One of the most common reasons to visit a podiatrist comes from a painful bunion.  Patients typically complain of “bump pain” on the side of the foot at the base of the big toe.  There may even be numbness at the site of the bump.  While this painful prominence is often the reason for a patient’s visit, bunions are not an isolated problem.  Bunions most often occur due to a biomechanical problem known as Hallux Abducto Valgus (HAV).  HAV is a foot structure that appears when the great toe (the hallux) points toward the other toes instead of staying in line with the rest of the foot.  This internal muscle imbalance often occurs from flat feet and over-pronation when walking.  Women commonly suffer from HAV and bunions, often related to wearing unsupportive shoes and high heels.  The prominence on the side of the great toe can become swollen and sore from rubbing on shoe gear, creating great discomfort.

Treatment for HAV and bunions ranges from non-surgical to surgical care, depending on the severity of the deformity.  It is important to realize that HAV is a progressive process, meaning that it will continue to worsen without intervention.  The goal of non-surgical treatment is to decrease pain and slow development of the deformity, but it cannot completely eliminate HAV or the bunion.  Ice and anti-inflammatory medications will decrease the swelling at the prominence.  Wearing shoes with a wider toe box and avoiding high heels will reduce pressure and pain on the side of the foot.  A podiatrist may create custom orthoses that will decrease pronation and slow the progression of the HAV.  A podiatrist can also provide special padding that will help decrease pain at the bunion site from shoe gear.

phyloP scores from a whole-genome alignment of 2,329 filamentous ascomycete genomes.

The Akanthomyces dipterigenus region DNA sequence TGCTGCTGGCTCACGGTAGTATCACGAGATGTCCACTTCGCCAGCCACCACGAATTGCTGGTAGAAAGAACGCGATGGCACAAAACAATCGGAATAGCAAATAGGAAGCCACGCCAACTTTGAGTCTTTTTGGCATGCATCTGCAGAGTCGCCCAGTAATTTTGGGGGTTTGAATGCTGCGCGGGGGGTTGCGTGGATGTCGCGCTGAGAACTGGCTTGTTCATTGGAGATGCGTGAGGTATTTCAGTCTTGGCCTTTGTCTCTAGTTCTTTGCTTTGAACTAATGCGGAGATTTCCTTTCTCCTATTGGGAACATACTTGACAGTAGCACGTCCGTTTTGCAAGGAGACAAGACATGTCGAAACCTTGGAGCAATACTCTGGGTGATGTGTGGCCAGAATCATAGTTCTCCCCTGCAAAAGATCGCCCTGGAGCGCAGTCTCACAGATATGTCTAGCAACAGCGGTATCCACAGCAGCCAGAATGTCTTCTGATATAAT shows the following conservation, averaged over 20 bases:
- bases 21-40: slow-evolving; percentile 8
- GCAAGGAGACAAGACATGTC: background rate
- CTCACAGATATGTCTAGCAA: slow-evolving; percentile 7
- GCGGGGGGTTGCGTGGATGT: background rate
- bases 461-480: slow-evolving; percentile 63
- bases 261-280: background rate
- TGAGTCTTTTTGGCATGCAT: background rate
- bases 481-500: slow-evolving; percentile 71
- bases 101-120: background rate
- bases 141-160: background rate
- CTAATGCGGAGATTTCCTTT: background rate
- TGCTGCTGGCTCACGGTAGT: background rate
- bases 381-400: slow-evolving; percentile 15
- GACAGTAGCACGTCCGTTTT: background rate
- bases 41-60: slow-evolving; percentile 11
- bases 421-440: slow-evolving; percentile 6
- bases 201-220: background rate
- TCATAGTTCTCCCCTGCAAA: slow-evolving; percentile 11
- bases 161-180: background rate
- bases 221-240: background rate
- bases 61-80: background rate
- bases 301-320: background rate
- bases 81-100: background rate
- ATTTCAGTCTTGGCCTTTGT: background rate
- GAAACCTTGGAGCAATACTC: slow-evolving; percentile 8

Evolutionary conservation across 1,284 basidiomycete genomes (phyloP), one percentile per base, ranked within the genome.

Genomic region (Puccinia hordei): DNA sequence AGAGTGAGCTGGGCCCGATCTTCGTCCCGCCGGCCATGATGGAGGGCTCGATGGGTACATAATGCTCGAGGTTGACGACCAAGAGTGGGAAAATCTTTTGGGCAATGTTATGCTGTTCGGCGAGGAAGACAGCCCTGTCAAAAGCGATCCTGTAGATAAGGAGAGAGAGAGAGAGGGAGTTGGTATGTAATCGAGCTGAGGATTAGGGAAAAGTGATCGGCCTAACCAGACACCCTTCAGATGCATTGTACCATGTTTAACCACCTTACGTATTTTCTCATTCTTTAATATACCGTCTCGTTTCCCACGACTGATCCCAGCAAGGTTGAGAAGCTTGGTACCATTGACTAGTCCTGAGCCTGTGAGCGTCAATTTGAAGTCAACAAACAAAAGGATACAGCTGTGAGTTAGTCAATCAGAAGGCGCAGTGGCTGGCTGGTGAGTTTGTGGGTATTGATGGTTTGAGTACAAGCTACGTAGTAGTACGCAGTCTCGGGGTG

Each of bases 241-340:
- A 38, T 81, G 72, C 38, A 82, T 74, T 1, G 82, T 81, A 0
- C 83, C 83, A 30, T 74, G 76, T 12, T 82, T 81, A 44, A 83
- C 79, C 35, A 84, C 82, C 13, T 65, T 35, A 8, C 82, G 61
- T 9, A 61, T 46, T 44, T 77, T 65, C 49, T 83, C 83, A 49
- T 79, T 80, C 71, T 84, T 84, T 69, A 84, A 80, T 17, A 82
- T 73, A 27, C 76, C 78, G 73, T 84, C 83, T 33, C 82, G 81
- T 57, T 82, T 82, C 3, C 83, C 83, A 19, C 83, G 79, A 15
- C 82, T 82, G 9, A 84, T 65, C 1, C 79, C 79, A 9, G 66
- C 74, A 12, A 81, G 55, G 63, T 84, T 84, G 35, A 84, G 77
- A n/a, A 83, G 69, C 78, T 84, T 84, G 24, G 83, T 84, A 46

Progression of the deformity may cause severe pain that will not respond to non-surgical treatment.  Often, HAV causes the big toe to drift so far over that it impinges on the other toes, creating more pain and other deformities.  In these circumstances, surgery may be necessary to fix the deformity and eliminate the associated pain.  There are numerous surgical options available for treatment of the problem.  Surgery typically involves removal of the bunion and realignment of the big toe with the other bones of the foot, using pins or screws to hold the bones in place.